Searching over 5,500,000 cases.

Buy This Entire Record For $7.95

Download the entire decision to receive the complete text, official citation,
docket number, dissents and concurrences, and footnotes for this case.

Learn more about what you receive with purchase of this case.


December 16, 2005.

WARDEN MINER, Respondent.

The opinion of the court was delivered by: JEROME SIMANDLE, District Judge


Petitioner Candido Ortiz-Martinez filed a Petition for a Writ of Habeas Corpus pursuant to 28 U.S.C. § 2241 challenging his federal sentence as unconstitutional under United States v. Booker, 543 U.S. 220 (2005). Respondents filed a motion to dismiss, accompanied by a memorandum of law, and Petitioner filed a reply to the motion. Having thoroughly reviewed the submissions of the parties, this Court grants the motion to dismiss the Petition for lack of jurisdiction. I. BACKGROUND

  Petitioner challenges an aggregate 592-month sentence entered in the United States District Court for the Eastern District of Missouri in 1991 after a jury found him guilty of conspiracy to distribute and possess with intent to distribute five or more kilograms of cocaine, distribution of cocaine, and using and carrying a firearm during a drug trafficking crime. See United States v. Ortiz-Martinez, 1 F.3d 662, 668 (8th Cir. 1993). The Eighth Circuit Court of Appeals affirmed the conviction in 1993. Id.

  Petitioner thereafter filed three § 2255 motions to vacate in the sentencing court. Ortiz-Martinez v. Al Herrera, 44 Fed. Appx. 806, 807 (9th Cir. 2002). The sentencing court denied the first § 2255 motion on the merits and dismissed the next two as successive § 2255 motions. Id. The Eighth Circuit twice refused Petitioner's requests for authorization to file successive § 2255 motions. Id. In 2001, while Petitioner was incarcerated at Lompoc United States Penitentiary in California, he filed his first § 2241 motion challenging his conviction. Id. The United States District Court for the Central District of California dismissed the petition for lack of jurisdiction. Id. Petitioner appealed and the Ninth Circuit affirmed, finding that Petitioner failed to carry his burden of showing that § 2255 was an inadequate or ineffective remedy. Id. Petitioner, who is now incarcerated at F.C.I. Fairton in New Jersey, filed this Petition under 28 U.S.C. § 2241 challenging his sentence as unconstitutional under Booker.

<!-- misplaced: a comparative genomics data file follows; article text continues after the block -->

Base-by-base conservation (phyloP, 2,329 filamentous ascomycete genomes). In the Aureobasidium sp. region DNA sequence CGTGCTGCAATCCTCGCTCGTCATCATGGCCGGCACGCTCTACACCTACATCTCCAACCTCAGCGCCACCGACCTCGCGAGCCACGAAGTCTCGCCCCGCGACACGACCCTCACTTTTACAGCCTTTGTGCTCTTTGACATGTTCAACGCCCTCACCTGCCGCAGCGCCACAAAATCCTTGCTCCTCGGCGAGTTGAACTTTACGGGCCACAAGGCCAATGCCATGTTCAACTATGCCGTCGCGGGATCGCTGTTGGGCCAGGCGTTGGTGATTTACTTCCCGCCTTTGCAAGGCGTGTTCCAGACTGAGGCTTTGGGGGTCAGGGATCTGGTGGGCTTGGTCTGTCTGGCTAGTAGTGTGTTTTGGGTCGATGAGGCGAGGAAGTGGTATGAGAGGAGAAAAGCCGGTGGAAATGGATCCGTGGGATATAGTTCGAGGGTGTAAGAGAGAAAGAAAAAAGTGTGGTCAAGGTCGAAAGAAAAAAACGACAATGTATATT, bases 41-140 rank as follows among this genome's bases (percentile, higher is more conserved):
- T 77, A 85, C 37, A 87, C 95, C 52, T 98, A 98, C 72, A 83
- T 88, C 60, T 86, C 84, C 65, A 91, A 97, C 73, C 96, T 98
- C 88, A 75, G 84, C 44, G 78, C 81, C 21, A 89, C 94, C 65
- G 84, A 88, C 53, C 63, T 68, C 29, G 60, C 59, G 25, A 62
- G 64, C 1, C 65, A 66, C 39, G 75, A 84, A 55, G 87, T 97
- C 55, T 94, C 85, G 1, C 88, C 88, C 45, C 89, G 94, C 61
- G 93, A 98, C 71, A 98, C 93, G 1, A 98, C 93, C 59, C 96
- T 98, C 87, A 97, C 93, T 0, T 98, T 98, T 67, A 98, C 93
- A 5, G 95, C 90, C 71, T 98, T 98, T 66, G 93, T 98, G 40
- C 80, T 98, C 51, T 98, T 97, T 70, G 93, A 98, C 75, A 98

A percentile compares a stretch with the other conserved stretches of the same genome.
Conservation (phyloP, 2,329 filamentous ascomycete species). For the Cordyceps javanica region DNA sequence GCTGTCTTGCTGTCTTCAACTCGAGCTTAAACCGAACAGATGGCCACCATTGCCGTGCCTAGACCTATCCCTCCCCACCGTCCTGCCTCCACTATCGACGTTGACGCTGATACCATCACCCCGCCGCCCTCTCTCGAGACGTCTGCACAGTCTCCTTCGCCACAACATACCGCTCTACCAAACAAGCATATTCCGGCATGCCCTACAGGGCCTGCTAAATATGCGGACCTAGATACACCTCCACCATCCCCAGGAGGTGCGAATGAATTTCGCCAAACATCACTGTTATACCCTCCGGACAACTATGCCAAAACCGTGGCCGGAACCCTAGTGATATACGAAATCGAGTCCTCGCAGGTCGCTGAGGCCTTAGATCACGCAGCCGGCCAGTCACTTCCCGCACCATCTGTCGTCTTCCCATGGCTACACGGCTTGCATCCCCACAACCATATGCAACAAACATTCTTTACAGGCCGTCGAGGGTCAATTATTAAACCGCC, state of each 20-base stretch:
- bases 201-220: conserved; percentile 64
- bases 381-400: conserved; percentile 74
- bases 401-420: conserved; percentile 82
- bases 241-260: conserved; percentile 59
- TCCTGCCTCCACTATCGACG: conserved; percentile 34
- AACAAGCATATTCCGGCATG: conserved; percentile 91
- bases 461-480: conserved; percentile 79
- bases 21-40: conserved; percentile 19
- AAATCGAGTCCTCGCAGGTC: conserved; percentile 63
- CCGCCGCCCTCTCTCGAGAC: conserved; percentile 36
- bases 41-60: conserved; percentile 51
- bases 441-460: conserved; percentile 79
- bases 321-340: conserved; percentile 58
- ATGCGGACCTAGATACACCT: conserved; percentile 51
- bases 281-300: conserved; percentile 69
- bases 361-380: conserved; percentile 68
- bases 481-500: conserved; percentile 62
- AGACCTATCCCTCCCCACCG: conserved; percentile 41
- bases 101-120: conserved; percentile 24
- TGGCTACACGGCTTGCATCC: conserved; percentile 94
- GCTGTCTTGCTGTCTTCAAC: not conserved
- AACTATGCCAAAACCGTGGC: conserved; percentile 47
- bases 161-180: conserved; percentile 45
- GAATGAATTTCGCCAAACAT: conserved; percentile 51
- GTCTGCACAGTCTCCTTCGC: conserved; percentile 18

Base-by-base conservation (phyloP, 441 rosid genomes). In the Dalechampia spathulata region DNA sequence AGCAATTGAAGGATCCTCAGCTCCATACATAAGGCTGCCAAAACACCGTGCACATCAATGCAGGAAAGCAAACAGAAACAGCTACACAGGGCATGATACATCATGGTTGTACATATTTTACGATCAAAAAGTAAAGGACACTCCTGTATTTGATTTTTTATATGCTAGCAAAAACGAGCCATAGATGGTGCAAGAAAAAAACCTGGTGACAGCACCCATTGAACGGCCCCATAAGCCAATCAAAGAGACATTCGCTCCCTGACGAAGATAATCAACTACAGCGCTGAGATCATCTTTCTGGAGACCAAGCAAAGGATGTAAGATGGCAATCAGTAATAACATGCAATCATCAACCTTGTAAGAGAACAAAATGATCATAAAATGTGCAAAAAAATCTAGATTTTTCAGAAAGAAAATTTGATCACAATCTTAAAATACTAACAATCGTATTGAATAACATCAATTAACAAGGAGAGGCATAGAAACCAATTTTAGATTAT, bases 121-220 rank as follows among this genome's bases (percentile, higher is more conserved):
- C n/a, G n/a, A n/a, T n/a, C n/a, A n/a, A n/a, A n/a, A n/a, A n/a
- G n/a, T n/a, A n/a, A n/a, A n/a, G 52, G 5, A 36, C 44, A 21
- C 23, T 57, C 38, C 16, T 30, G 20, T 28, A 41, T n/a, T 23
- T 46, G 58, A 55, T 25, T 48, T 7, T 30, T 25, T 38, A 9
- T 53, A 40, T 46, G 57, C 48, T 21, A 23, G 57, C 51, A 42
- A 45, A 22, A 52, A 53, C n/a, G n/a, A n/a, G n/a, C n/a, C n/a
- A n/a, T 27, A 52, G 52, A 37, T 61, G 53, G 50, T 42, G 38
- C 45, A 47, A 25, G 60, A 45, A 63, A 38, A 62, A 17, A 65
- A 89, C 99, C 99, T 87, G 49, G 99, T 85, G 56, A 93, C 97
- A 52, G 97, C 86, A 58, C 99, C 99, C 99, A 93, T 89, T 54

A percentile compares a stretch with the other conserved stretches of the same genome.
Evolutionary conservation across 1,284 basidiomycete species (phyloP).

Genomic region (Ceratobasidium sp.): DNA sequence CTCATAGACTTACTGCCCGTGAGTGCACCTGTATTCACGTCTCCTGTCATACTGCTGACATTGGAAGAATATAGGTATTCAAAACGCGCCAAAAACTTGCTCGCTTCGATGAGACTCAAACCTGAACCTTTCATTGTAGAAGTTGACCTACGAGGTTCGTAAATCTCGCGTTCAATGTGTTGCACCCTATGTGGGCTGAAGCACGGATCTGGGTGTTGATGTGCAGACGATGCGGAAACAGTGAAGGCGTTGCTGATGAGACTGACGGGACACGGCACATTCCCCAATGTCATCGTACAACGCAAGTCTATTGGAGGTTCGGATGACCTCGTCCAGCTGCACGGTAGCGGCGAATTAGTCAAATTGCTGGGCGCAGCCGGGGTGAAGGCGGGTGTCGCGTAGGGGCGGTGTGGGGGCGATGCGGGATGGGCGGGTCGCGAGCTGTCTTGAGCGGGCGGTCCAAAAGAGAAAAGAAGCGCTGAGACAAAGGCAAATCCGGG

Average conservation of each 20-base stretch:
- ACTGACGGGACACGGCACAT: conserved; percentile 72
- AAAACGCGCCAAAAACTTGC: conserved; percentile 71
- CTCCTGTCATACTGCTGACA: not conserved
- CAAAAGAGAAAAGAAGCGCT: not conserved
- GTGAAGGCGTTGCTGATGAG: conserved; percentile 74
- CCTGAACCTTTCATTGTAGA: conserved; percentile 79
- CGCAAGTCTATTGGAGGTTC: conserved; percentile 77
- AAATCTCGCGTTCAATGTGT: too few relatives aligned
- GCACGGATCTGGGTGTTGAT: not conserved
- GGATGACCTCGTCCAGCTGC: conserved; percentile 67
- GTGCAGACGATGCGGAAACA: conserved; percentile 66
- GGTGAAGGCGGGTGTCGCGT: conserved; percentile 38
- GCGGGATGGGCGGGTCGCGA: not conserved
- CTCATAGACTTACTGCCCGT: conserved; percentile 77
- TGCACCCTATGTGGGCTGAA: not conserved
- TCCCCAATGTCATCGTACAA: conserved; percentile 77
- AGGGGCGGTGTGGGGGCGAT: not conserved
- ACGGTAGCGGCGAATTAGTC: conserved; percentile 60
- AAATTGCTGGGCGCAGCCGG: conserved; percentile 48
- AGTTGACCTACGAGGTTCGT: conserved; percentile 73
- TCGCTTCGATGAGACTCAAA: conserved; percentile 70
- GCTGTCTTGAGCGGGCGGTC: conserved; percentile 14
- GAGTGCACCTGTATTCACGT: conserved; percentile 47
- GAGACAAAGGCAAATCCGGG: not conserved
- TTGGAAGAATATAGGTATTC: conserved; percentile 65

A. Jurisdiction

  Section 2241 of Title 28 of the United States Code provides in relevant part:
(c) The writ of habeas corpus shall not extend to a prisoner unless — . . . He is in custody in violation of the Constitution or laws or treaties of the United States.
28 U.S.C. § 2241(c)(3).
  As a result of the practical difficulties encountered in hearing a challenge to a federal sentence in the district of confinement rather than the district of sentence, in its 1948 revision of the Judicial Code, Congress established a procedure whereby a federal prisoner might collaterally attack his sentence in the sentencing court. See 28 U.S.C. § 2255; Davis v. United States, 417 U.S. 333, 343-44 (1974); United States v. Hayman, 342 U.S. 205, 219 (1952). Section 2255 provides in relevant part:
A prisoner in custody under sentence of a court established by Act of Congress claiming the right to be released upon the ground that the sentence was imposed in violation of the Constitution or laws of the United States, or that the court was without jurisdiction to impose such sentence, or that the sentence was in excess of the maximum authorized by law, or is otherwise subject to collateral attack, may move the court which imposed the sentence to vacate, set aside or correct the sentence.
28 U.S.C. § 2255, ¶ 1.
  Generally, a challenge to the validity of a federal conviction or sentence must be brought under 28 U.S.C. § 2255. Davis v. United States, 417 U.S. 333 (1974); Okereke v. United States, 307 F.3d 117, 120 (3d Cir. 2002). This is because § 2255 expressly prohibits a district court from entertaining a challenge to a prisoner's federal sentence under § 2241 unless the remedy under § 2255 is "inadequate or ineffective" to test the legality of the petitioner's detention.*fn1 See 28 U.S.C. § 2255. Specifically, paragraph five of § 2255 provides:
An application for a writ of habeas corpus [pursuant to 28 U.S.C. § 2241] in behalf of a prisoner who is authorized to apply for relief by motion pursuant to this section, shall not be entertained if it appears that the applicant has failed to apply for relief, by motion, to the court which sentenced him, or that such court has denied him relief, unless it also appears that the remedy by motion is inadequate or ineffective to test the legality of his detention.